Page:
Pairing: Broiled Oysters with NV Benjamin Bridge Méthode Classique
Food: We are most fortunate to be on Prince Edward Island in Canada where some of the best oysters on the planet are harvested. And, we have easy access to three of the best of the best … Colville Bay, South Lake, and Malpeque oysters. Generally, we subscribe to the school of thought that says the only way to eat oysters is raw and without any kind of adornment. We do, on occasion, break those rules. This is one of those times. For two people, shuck 18 oysters keeping in the shell as much of the “liquor” as possible. Sprinkle each with some Saltine cracker crumbs, add 1 or 2 tsp of goat cheese, and top with a bit more cracker crumbs. Place the oysters on a pan under the broiler for 5 minutes. We’ve served it with marinated cucumbers. Enjoy!
Wine: NV Benjamin Bridge Méthode Classique continues our advocacy of local wines and wines from unexpected locales. The Benjamin Bridge winery is located in the Gaspereau Valley of northwestern Nova Scotia, a beautiful agricultural region adjacent to the Annapolis Valley. The grapes used are L’Acadie, Vidal, Seyval, Chardonnay, and Pinot Noir. Méthode Classique refers to the traditional method of natural fermentation in the bottle, that produces nice persistent bubbles. NV (non-vintage) means that the wine is made from multiple vintages, in this case dating back to 2002.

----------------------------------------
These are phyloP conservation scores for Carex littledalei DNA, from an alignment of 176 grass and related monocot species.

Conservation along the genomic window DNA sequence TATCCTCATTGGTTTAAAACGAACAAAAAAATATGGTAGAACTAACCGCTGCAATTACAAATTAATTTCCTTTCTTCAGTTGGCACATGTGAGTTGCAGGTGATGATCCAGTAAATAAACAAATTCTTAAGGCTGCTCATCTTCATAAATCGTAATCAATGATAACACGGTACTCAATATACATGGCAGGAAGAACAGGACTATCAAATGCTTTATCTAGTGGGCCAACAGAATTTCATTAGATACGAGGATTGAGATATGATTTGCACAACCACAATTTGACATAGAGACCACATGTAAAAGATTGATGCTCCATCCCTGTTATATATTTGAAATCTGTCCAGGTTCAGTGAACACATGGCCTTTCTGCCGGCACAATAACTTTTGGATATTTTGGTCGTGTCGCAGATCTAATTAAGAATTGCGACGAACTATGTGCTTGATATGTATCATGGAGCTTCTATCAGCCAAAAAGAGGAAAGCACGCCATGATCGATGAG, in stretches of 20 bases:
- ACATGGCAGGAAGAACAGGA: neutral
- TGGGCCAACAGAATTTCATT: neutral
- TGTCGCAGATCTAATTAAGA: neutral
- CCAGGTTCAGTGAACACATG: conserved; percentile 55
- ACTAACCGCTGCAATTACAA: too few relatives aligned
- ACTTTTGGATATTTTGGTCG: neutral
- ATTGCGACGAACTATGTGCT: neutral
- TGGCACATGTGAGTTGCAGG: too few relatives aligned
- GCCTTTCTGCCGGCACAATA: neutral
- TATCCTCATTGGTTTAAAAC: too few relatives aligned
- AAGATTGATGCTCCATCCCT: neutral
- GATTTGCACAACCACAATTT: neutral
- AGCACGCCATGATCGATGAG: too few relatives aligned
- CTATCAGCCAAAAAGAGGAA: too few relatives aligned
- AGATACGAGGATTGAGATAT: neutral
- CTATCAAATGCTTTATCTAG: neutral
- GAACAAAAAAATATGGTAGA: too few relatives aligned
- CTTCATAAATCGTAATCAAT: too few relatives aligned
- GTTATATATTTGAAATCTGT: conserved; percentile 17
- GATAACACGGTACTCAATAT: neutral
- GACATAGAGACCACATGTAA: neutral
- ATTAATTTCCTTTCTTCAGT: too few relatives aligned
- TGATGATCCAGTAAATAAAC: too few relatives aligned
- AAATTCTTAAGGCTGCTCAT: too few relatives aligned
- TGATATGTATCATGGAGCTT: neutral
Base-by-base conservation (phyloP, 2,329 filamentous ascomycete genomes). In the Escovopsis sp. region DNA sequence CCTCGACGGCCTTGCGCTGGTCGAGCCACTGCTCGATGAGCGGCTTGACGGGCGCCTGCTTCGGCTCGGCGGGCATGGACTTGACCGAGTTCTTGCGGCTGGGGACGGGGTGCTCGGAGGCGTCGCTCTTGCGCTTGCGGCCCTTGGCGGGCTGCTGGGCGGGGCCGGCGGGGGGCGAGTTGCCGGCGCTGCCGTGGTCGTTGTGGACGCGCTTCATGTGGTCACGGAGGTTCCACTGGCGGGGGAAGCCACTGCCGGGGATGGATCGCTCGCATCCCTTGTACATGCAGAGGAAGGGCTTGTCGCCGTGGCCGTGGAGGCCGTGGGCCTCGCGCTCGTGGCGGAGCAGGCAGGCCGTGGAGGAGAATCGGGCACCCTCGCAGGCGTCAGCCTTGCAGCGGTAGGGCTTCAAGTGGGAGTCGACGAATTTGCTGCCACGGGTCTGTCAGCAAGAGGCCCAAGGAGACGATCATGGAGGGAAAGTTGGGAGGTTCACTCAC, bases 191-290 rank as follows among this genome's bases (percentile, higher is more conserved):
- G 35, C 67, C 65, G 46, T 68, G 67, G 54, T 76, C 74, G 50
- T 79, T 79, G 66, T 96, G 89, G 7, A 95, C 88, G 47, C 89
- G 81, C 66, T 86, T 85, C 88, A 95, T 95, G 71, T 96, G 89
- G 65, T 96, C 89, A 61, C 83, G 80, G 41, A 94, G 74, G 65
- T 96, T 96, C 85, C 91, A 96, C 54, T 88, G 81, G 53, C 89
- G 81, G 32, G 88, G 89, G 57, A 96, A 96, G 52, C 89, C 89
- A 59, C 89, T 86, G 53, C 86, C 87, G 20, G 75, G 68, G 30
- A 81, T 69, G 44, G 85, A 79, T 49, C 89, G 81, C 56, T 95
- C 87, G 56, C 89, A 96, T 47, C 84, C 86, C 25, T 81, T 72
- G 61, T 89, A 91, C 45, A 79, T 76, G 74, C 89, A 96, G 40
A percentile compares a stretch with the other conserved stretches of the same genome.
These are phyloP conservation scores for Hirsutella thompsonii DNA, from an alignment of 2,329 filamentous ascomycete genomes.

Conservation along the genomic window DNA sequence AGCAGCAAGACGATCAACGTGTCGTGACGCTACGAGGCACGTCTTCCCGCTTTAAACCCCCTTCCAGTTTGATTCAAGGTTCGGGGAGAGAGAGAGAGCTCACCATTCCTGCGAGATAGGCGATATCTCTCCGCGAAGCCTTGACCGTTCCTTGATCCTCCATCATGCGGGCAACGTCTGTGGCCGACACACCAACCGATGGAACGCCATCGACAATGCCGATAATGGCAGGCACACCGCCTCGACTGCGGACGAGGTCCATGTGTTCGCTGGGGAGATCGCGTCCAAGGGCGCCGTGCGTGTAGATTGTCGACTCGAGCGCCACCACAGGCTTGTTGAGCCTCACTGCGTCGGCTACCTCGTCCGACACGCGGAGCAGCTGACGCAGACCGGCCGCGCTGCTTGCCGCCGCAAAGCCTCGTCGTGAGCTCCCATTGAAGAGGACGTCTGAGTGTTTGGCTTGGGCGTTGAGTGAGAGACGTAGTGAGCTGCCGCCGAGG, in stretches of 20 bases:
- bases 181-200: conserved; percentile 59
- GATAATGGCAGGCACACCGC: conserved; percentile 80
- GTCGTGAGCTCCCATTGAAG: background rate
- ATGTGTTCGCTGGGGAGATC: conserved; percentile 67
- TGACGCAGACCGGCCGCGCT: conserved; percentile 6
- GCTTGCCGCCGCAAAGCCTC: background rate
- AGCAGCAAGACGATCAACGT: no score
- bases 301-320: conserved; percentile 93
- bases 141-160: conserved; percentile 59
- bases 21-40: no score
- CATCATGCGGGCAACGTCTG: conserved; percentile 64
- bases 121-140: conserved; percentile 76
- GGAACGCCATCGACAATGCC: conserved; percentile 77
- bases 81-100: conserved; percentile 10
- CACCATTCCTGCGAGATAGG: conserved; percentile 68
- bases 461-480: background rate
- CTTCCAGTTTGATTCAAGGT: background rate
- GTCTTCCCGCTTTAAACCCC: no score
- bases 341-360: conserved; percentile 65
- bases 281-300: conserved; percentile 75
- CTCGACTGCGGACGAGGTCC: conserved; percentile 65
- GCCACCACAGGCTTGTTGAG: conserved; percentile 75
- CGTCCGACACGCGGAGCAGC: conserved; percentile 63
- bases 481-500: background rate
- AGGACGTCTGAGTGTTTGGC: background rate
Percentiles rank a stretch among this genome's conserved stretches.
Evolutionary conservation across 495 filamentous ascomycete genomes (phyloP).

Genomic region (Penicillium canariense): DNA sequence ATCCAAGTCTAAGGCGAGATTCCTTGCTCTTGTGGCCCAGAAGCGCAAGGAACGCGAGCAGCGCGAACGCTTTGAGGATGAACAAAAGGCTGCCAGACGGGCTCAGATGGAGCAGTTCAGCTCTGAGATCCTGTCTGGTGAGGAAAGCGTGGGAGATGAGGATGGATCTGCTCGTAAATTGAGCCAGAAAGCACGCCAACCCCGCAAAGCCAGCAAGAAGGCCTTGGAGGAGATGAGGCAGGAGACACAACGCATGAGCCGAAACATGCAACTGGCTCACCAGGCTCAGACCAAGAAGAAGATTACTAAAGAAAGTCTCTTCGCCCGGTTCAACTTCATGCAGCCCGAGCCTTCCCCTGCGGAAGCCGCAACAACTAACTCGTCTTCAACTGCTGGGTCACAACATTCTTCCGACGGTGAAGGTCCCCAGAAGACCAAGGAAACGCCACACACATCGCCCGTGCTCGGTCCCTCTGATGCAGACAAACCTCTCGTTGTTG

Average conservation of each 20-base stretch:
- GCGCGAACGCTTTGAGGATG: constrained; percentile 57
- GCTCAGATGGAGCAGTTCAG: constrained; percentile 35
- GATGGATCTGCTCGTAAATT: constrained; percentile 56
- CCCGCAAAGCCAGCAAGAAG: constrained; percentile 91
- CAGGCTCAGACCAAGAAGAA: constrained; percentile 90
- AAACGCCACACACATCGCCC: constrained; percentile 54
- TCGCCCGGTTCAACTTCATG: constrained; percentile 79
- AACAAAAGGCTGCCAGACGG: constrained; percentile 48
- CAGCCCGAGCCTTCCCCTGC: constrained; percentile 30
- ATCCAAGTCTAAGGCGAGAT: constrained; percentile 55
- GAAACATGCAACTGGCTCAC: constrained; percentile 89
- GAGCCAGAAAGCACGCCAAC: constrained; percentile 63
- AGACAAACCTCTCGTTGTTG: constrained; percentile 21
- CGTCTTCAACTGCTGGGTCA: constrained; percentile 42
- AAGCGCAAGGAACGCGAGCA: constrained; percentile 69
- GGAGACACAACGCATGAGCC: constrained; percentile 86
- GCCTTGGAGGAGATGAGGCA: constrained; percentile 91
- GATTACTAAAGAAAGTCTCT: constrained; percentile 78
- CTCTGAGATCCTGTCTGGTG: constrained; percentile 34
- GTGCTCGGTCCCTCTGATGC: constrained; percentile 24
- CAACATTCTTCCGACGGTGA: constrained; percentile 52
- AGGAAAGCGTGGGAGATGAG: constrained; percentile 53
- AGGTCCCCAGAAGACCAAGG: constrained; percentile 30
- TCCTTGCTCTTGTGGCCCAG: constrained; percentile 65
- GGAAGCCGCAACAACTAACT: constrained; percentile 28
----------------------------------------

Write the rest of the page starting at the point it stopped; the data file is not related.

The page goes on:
Tasting: The aromas are yeasty and citrusy, reminiscent of a lovely Champagne. The flavor is delicate, crisp green apple, with a nice touch of acidity. The overall experience is intensely clean like a cool mountain stream, but with a hint of salinity … a perfect complement to the briny oysters.
More Pairings for Oysters: Muscadet, Sauvignon Blanc, most any dry Sparkling Wine (Cava, Prosecco, Champagne, etc.), Chablis
More Pairings for Sparkling Wines: Spicy Asian Food, Seafood, Smoked Salmon, Egg Dishes (quiche, soufflé, etc.), Salty Foods